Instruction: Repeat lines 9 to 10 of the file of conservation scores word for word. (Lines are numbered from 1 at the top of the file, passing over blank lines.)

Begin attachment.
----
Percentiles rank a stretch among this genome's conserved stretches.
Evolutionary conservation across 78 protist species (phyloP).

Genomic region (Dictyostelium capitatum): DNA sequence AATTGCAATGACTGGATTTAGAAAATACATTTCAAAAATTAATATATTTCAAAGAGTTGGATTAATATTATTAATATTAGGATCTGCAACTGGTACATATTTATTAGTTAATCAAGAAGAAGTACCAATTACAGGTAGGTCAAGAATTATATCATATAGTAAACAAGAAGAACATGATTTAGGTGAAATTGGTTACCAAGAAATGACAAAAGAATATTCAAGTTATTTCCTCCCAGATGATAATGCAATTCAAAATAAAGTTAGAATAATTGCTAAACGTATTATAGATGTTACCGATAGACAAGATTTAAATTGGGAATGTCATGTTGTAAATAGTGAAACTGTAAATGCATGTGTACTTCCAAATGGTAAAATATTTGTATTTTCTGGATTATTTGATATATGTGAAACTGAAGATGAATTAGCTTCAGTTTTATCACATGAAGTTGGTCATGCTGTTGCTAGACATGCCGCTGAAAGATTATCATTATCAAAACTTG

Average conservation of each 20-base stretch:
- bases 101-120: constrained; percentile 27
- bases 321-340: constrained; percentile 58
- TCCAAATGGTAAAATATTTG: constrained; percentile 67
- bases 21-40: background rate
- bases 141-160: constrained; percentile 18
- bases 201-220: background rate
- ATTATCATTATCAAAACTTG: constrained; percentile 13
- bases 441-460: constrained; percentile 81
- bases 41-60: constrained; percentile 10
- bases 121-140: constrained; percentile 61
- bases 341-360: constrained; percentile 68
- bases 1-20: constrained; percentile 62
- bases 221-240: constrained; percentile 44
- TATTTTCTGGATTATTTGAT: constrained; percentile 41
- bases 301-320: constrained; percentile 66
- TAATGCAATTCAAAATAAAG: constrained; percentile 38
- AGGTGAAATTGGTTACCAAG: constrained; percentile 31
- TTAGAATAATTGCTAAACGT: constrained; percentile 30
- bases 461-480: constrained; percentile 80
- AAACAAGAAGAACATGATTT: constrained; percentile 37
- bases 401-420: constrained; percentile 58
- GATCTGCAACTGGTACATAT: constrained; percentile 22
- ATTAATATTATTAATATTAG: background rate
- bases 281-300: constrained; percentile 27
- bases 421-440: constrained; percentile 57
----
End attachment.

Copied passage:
- bases 141-160: constrained; percentile 18
- bases 201-220: background rate